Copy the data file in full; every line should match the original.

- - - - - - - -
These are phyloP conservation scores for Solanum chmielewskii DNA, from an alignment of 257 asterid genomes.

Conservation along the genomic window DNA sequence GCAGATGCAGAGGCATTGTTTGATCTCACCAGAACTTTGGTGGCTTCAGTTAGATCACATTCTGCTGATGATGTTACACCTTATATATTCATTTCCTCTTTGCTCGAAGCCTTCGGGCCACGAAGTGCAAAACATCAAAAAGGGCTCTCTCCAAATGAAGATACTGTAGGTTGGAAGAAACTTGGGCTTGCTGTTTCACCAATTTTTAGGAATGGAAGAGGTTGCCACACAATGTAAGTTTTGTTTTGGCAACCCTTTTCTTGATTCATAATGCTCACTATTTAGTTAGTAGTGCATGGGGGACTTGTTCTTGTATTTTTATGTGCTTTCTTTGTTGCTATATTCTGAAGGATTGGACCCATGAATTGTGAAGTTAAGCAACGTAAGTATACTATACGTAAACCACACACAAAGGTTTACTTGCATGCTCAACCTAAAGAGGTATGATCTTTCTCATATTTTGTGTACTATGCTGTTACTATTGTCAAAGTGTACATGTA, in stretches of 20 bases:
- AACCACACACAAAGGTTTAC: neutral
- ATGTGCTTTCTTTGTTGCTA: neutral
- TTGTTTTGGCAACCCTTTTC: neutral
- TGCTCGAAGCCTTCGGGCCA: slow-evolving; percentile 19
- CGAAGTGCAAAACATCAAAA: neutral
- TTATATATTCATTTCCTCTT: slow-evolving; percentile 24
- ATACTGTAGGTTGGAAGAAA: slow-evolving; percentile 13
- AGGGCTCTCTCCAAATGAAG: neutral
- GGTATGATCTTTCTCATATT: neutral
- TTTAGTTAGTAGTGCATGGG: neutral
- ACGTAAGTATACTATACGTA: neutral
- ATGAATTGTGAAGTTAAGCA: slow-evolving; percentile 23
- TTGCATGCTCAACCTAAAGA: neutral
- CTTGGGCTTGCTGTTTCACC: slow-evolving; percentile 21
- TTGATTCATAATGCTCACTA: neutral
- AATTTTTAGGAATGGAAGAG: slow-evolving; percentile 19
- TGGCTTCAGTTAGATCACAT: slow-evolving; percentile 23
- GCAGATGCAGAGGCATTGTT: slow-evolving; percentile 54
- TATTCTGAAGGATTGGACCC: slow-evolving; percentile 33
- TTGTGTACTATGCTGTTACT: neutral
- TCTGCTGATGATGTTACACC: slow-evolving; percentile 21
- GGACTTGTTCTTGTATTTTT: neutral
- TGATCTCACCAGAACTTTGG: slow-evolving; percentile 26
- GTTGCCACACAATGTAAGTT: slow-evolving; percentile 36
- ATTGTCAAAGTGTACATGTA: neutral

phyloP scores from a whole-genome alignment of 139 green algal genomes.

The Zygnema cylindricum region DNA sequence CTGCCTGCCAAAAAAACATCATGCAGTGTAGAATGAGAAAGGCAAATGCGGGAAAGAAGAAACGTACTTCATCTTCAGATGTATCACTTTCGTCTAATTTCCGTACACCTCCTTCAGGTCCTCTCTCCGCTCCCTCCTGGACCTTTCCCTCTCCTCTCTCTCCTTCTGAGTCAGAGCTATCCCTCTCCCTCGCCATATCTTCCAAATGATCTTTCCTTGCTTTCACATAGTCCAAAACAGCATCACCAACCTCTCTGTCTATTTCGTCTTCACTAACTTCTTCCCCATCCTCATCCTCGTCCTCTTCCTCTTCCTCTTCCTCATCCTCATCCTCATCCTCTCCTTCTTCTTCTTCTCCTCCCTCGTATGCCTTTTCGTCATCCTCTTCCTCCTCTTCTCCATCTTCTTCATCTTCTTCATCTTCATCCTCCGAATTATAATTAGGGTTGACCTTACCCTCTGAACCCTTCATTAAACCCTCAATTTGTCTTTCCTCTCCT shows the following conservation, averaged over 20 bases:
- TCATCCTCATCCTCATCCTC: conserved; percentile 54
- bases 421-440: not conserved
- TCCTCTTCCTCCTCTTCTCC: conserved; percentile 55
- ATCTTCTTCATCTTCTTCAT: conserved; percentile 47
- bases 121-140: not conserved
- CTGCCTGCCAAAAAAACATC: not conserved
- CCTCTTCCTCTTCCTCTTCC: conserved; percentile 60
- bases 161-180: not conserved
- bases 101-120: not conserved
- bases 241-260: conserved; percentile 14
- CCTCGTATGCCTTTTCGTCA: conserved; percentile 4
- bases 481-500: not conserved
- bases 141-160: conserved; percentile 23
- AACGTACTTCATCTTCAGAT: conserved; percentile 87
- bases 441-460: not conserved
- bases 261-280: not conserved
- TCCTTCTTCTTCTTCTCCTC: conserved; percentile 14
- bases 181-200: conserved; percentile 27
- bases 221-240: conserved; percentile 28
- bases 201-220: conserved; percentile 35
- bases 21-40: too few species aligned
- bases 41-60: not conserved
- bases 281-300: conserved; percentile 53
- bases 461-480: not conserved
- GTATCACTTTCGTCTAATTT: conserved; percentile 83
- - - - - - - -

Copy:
These are phyloP conservation scores for Solanum chmielewskii DNA, from an alignment of 257 asterid genomes.

Conservation along the genomic window DNA sequence GCAGATGCAGAGGCATTGTTTGATCTCACCAGAACTTTGGTGGCTTCAGTTAGATCACATTCTGCTGATGATGTTACACCTTATATATTCATTTCCTCTTTGCTCGAAGCCTTCGGGCCACGAAGTGCAAAACATCAAAAAGGGCTCTCTCCAAATGAAGATACTGTAGGTTGGAAGAAACTTGGGCTTGCTGTTTCACCAATTTTTAGGAATGGAAGAGGTTGCCACACAATGTAAGTTTTGTTTTGGCAACCCTTTTCTTGATTCATAATGCTCACTATTTAGTTAGTAGTGCATGGGGGACTTGTTCTTGTATTTTTATGTGCTTTCTTTGTTGCTATATTCTGAAGGATTGGACCCATGAATTGTGAAGTTAAGCAACGTAAGTATACTATACGTAAACCACACACAAAGGTTTACTTGCATGCTCAACCTAAAGAGGTATGATCTTTCTCATATTTTGTGTACTATGCTGTTACTATTGTCAAAGTGTACATGTA, in stretches of 20 bases:
- AACCACACACAAAGGTTTAC: neutral
- ATGTGCTTTCTTTGTTGCTA: neutral
- TTGTTTTGGCAACCCTTTTC: neutral
- TGCTCGAAGCCTTCGGGCCA: slow-evolving; percentile 19
- CGAAGTGCAAAACATCAAAA: neutral
- TTATATATTCATTTCCTCTT: slow-evolving; percentile 24
- ATACTGTAGGTTGGAAGAAA: slow-evolving; percentile 13
- AGGGCTCTCTCCAAATGAAG: neutral
- GGTATGATCTTTCTCATATT: neutral
- TTTAGTTAGTAGTGCATGGG: neutral
- ACGTAAGTATACTATACGTA: neutral
- ATGAATTGTGAAGTTAAGCA: slow-evolving; percentile 23
- TTGCATGCTCAACCTAAAGA: neutral
- CTTGGGCTTGCTGTTTCACC: slow-evolving; percentile 21
- TTGATTCATAATGCTCACTA: neutral
- AATTTTTAGGAATGGAAGAG: slow-evolving; percentile 19
- TGGCTTCAGTTAGATCACAT: slow-evolving; percentile 23
- GCAGATGCAGAGGCATTGTT: slow-evolving; percentile 54
- TATTCTGAAGGATTGGACCC: slow-evolving; percentile 33
- TTGTGTACTATGCTGTTACT: neutral
- TCTGCTGATGATGTTACACC: slow-evolving; percentile 21
- GGACTTGTTCTTGTATTTTT: neutral
- TGATCTCACCAGAACTTTGG: slow-evolving; percentile 26
- GTTGCCACACAATGTAAGTT: slow-evolving; percentile 36
- ATTGTCAAAGTGTACATGTA: neutral

phyloP scores from a whole-genome alignment of 139 green algal genomes.

The Zygnema cylindricum region DNA sequence CTGCCTGCCAAAAAAACATCATGCAGTGTAGAATGAGAAAGGCAAATGCGGGAAAGAAGAAACGTACTTCATCTTCAGATGTATCACTTTCGTCTAATTTCCGTACACCTCCTTCAGGTCCTCTCTCCGCTCCCTCCTGGACCTTTCCCTCTCCTCTCTCTCCTTCTGAGTCAGAGCTATCCCTCTCCCTCGCCATATCTTCCAAATGATCTTTCCTTGCTTTCACATAGTCCAAAACAGCATCACCAACCTCTCTGTCTATTTCGTCTTCACTAACTTCTTCCCCATCCTCATCCTCGTCCTCTTCCTCTTCCTCTTCCTCATCCTCATCCTCATCCTCTCCTTCTTCTTCTTCTCCTCCCTCGTATGCCTTTTCGTCATCCTCTTCCTCCTCTTCTCCATCTTCTTCATCTTCTTCATCTTCATCCTCCGAATTATAATTAGGGTTGACCTTACCCTCTGAACCCTTCATTAAACCCTCAATTTGTCTTTCCTCTCCT shows the following conservation, averaged over 20 bases:
- TCATCCTCATCCTCATCCTC: conserved; percentile 54
- bases 421-440: not conserved
- TCCTCTTCCTCCTCTTCTCC: conserved; percentile 55
- ATCTTCTTCATCTTCTTCAT: conserved; percentile 47
- bases 121-140: not conserved
- CTGCCTGCCAAAAAAACATC: not conserved
- CCTCTTCCTCTTCCTCTTCC: conserved; percentile 60
- bases 161-180: not conserved
- bases 101-120: not conserved
- bases 241-260: conserved; percentile 14
- CCTCGTATGCCTTTTCGTCA: conserved; percentile 4
- bases 481-500: not conserved
- bases 141-160: conserved; percentile 23
- AACGTACTTCATCTTCAGAT: conserved; percentile 87
- bases 441-460: not conserved
- bases 261-280: not conserved
- TCCTTCTTCTTCTTCTCCTC: conserved; percentile 14
- bases 181-200: conserved; percentile 27
- bases 221-240: conserved; percentile 28
- bases 201-220: conserved; percentile 35
- bases 21-40: too few species aligned
- bases 41-60: not conserved
- bases 281-300: conserved; percentile 53
- bases 461-480: not conserved
- GTATCACTTTCGTCTAATTT: conserved; percentile 83